Author Devin Tupper bio: Devin Tupper is a firm believer that every story has its perfect home. Trained as a screenwriter, his works now expand across literature, theatre, television, and film. His first feature film, Chapel, was developed and filmed as part of his undergraduate degree and since then, he has continued to hone the craft as a script editor across international dramas. After completing a Creative Writing MA from the University of Warwick where his short story, Depth, received a publication in the writing society’s Kamena publication, Devin continued his editorial work in television while writing his most recent one-act play and debut novel. He is thrilled that his play, The Racist in The Chat, will be making its premier and that his novel will continue its development as part of University College London’s Creative Critical Writing PhD. His works focus on pushing the boundaries of form and genre while crafting in-depth characters that reflect very real societal perspectives.
Director Coral Tarran Bio: Coral trained at Lamda before moving to America to continue her studies at the American Academy of Dramatic Arts. She is a founding member of the multi award winning Mischief Theatre, and one of the creators of their show Olivier nominated show Lights, Camera, Improvise! Directing credits include; Am I Happy Yet? (Lion and Unicorn, Offie nominated 2020), Raise Your Hand If You Want Dad to Die! (Baron’s Court Theatre, writers festival), Nine (Drayton Arms).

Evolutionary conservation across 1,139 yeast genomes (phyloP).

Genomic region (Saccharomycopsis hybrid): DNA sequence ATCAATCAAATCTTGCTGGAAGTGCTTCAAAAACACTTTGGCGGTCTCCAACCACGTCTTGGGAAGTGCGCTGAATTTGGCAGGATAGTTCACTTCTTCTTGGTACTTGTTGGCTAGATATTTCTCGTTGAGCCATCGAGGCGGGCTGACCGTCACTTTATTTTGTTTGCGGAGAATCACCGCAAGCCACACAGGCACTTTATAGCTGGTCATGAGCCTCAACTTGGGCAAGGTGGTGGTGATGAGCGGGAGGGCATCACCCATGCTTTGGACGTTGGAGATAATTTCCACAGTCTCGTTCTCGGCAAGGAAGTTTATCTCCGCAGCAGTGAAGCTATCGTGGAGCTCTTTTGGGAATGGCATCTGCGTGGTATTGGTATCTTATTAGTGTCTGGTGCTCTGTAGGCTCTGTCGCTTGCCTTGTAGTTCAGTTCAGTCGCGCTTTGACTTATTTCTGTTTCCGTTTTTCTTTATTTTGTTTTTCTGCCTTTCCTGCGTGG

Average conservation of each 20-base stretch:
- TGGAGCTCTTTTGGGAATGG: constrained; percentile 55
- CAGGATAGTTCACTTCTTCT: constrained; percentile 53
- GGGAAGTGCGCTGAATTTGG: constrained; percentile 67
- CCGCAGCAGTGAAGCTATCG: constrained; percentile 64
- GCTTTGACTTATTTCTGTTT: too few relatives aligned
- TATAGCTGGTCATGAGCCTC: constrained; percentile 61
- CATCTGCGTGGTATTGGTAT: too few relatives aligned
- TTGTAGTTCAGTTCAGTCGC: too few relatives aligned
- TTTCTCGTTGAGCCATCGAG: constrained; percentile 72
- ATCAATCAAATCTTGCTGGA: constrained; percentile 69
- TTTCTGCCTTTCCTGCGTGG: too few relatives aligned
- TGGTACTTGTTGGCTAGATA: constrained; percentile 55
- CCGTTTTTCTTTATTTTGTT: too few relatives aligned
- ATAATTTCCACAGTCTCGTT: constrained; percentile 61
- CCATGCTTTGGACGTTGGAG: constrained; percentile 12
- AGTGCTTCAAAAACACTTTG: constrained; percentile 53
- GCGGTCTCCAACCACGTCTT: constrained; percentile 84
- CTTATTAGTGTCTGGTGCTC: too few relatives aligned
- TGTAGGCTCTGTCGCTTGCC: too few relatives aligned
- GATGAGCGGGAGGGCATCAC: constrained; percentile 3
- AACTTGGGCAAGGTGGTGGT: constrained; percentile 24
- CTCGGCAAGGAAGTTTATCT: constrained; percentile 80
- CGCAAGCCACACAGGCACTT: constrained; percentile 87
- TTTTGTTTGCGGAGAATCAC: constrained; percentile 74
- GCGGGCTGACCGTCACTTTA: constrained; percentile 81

Cathy Conneff (“Parker”) Bio: Cathy trained at Bretton Hall College & Drama Studio London. Film and TV Credits include: Coronation Street, Dragonflies Only Live for 24 Hours, The Card Room Chronicles, The Private Live of the Tudors, Sophia Lazzati and On the Edge.
Theatre credits include: the Marilyn Conspiracy (Rehearsed reading at the Park Theatre), Gulliver Returns, Poena 5×1 (Or How I Came to Agree with Right-Wing Thinking), ADA ADA ADA, April in Paris & The Cherry Orchard.
Cathy won best supporting actress in a feature film at the Madrid International Film Festival 2017 for her portrayal of Magenta in Sophia Lazzati and the inaugural Mandy Monologue Competition Actors’ Choice Award.
Natalie Morgan (“Julia”) bio: Natalie is a lover of science fiction and is excited to be returning to the theatrical world of HP Lovecraft, having originated roles in new works at the 2018 and 2019 London Lovecraft Festivals. Previous adaptations include ALBERTINA WEST: REANIMATOR, THE THING ON THE DOORSTEP: ASENATH’S TALE and MOUNTAINS OF MADNESS – all gender-switched adaptations by the Festival director, TL Wiswell.
Since her last outing to Arkham, Natalie has returned to her roots in Musical Theatre, originating the roles of Sue Grubb & Gazza in the award-winning NST production of BILLIONAIRE BOY: THE MUSICAL (dir. Luke Sheppard). She also appeared as a singer in the finale of ON HOPE: A DIGITAL SONG CYCLE, curated in partnership with The Other Palace.
Other credits include Jo in ONE MORE TIME (Tristan Bates Theatre), Dr Sarah Mort in INDIGNITAS (Criterion Theatre – New Writing Showcase), Emily in A CHRISTMAS CAROL: THE MUSICAL (LOST Theatre), and The Maid in GALA (Arcola Theatre – Grimeborn Opera Festival).
Paris Rivers (“Parker”) bio: A performer who’s background lies mostly in the arena of indie horror and cabaret. Although a comedic compère in most of his roles, he is no stranger to serious performances within horror. In this engagement he is back to form in the latter and is happy to jump into this supernatural and thought provoking tale.